The head of the Central Intelligence Agency has warned that Iran could enrich uranium to weapons-grade within weeks, but said the United States does not believe Iranian leaders have yet decided to do so.
The comment by William Burns, made during an interview with CBS News aired Saturday, came after inspectors from the UN atomic agency found uranium in Iran enriched to 84 percent purity, the closest its been to the 90% purity needed for nuclear weapons.
A news website linked to the highest reaches of Iran’s theocracy on Thursday acknowledged the accusation.
“To the best of our knowledge, we don’t believe that the supreme leader in Iran has yet made a decision to resume the weaponization program that we judge they suspended or stopped at the end of 2003,” Burns said.
“But the other two legs of the stool, meaning enrichment programs, have obviously advanced very far,” he added.
The interviewer then noted the International Atomic Energy Organization’s recent finding that Iran has enriched uranium to 84%.
“They’ve advanced very far to the point where it would only be a matter of weeks before they could enrich to 90%, if they chose to cross that line, and also in terms of their missile systems, their ability to deliver a nuclear weapon once they’ve developed it has also been advancing as well,” the CIA chief warned.
“We don’t see evidence that they’ve made a decision to resume that weaponization program,” he stressed again, “but the other dimensions of this challenge I think are growing at a worrisome pace to.”
.@margbrennan: "Have Iran's leaders made the decision to pursue a nuclear weapon?"
CIA Dir. William Burns: "To the best of our knowledge, we don't believe that the Supreme Leader in Iran has yet made a decision to resume the weaponization program…" pic.twitter.com/b5vnO8TGjs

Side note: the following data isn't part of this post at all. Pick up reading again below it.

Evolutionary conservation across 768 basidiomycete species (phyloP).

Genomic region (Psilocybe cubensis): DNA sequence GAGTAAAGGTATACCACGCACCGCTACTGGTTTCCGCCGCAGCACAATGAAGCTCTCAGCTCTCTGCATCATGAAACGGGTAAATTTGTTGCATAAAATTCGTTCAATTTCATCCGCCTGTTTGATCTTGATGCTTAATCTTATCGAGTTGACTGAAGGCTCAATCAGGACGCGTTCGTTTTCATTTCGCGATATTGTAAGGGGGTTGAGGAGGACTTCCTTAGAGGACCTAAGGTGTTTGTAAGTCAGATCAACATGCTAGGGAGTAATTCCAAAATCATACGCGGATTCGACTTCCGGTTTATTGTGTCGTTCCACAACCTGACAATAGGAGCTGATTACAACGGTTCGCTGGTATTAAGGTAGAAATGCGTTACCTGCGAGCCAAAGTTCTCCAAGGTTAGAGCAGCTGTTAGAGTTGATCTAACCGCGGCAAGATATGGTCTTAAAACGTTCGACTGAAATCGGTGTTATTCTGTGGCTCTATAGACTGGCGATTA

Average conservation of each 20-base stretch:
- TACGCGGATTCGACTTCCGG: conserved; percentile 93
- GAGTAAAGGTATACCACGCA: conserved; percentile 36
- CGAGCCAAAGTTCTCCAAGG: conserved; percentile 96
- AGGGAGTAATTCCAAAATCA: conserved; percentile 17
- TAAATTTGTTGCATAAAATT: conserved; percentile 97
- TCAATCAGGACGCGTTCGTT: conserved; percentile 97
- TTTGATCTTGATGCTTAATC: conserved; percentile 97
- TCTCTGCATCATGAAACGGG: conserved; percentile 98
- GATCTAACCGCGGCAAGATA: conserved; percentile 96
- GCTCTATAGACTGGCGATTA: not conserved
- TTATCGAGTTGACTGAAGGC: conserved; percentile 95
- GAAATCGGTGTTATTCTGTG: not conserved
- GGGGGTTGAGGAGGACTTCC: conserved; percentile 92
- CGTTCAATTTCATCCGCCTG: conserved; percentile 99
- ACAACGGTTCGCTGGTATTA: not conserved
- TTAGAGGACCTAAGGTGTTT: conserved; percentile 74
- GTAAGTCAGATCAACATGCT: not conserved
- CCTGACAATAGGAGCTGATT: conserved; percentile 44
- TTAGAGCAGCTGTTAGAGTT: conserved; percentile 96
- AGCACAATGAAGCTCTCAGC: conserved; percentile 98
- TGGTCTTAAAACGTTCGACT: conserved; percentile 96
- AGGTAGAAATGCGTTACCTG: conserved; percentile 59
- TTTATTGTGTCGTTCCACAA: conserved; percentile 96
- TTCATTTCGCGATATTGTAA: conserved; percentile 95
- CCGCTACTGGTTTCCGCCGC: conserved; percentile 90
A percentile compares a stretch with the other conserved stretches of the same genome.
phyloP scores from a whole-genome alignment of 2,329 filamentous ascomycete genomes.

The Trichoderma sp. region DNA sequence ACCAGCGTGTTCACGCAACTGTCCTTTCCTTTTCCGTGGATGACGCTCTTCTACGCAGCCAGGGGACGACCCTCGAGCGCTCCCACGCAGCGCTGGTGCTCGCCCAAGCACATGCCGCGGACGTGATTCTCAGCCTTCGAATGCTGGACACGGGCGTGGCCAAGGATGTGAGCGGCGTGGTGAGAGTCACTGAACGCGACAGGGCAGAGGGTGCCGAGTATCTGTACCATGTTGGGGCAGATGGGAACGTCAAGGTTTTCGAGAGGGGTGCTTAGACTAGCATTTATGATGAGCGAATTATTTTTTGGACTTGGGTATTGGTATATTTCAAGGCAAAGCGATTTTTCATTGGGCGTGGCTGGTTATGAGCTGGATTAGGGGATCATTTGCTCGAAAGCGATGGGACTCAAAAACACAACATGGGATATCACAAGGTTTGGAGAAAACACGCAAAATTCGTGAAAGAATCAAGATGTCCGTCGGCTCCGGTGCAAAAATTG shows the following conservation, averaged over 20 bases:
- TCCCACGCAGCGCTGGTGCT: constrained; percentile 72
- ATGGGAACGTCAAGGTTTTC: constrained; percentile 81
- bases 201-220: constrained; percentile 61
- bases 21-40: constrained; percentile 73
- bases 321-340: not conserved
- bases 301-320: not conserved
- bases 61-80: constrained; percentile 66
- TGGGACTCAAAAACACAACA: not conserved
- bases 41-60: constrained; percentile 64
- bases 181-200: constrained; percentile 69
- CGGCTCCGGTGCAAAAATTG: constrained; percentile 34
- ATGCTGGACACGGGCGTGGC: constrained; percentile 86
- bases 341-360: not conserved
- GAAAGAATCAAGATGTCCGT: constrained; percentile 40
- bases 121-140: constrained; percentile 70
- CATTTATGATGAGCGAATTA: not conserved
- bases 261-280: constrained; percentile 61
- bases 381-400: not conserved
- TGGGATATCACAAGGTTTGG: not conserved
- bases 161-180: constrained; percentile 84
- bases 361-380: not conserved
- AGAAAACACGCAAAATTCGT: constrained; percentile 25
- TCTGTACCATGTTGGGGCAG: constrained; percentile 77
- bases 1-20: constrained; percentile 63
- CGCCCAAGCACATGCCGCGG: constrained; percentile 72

— Face The Nation (@FaceTheNation) February 25, 2023
The latest revelations about Iran’s nuclear capabilities renew pressure on the West to address Tehran’s program, which had been publicly contained by the 2015 nuclear deal with world powers that the US unilaterally withdrew from in 2018.
It wasn’t immediately clear where the 84% enrichment allegedly took place, though the IAEA has said it found two cascades of advanced IR-6 centrifuges at Iran’s underground Fordo facility “interconnected in a way that was substantially different from the mode of operation declared by Iran to the agency in November last year.” Iran is known to have been enriching uranium at Fordo up to 60% purity — a level that nonproliferation experts already say has no civilian use for Tehran.
Iran also enriches uranium at its Natanz nuclear site.
Weapons-grade uranium is enriched up to 90%. While the IAEA’s director-general has warned Iran now has enough uranium to produce “several” nuclear bombs if it chooses, it likely would take months more to build a weapon and potentially miniaturize it to put on a missile.
The new tensions over Iran’s program also take place against the backdrop of a shadow war between Iran and Israel that has spilled out across the wider Middle East. Prime Minister Benjamin Netanyahu, who long has advocated military action against Iran, mentioned it again in a talk last week.
“How do you stop a rogue nation from acquiring nuclear weapons?” Netanyahu rhetorically asked. “You had one that’s called Saddam Hussein’s Iraq. It was stopped by military force, ours. You had a second one that is called Syria that tried to develop nuclear weapons. And it was stopped by military action, ours.”
He added: “A necessary condition, and an often sufficient condition, is credible military action. The longer you wait, the harder that becomes. We’ve waited very long.”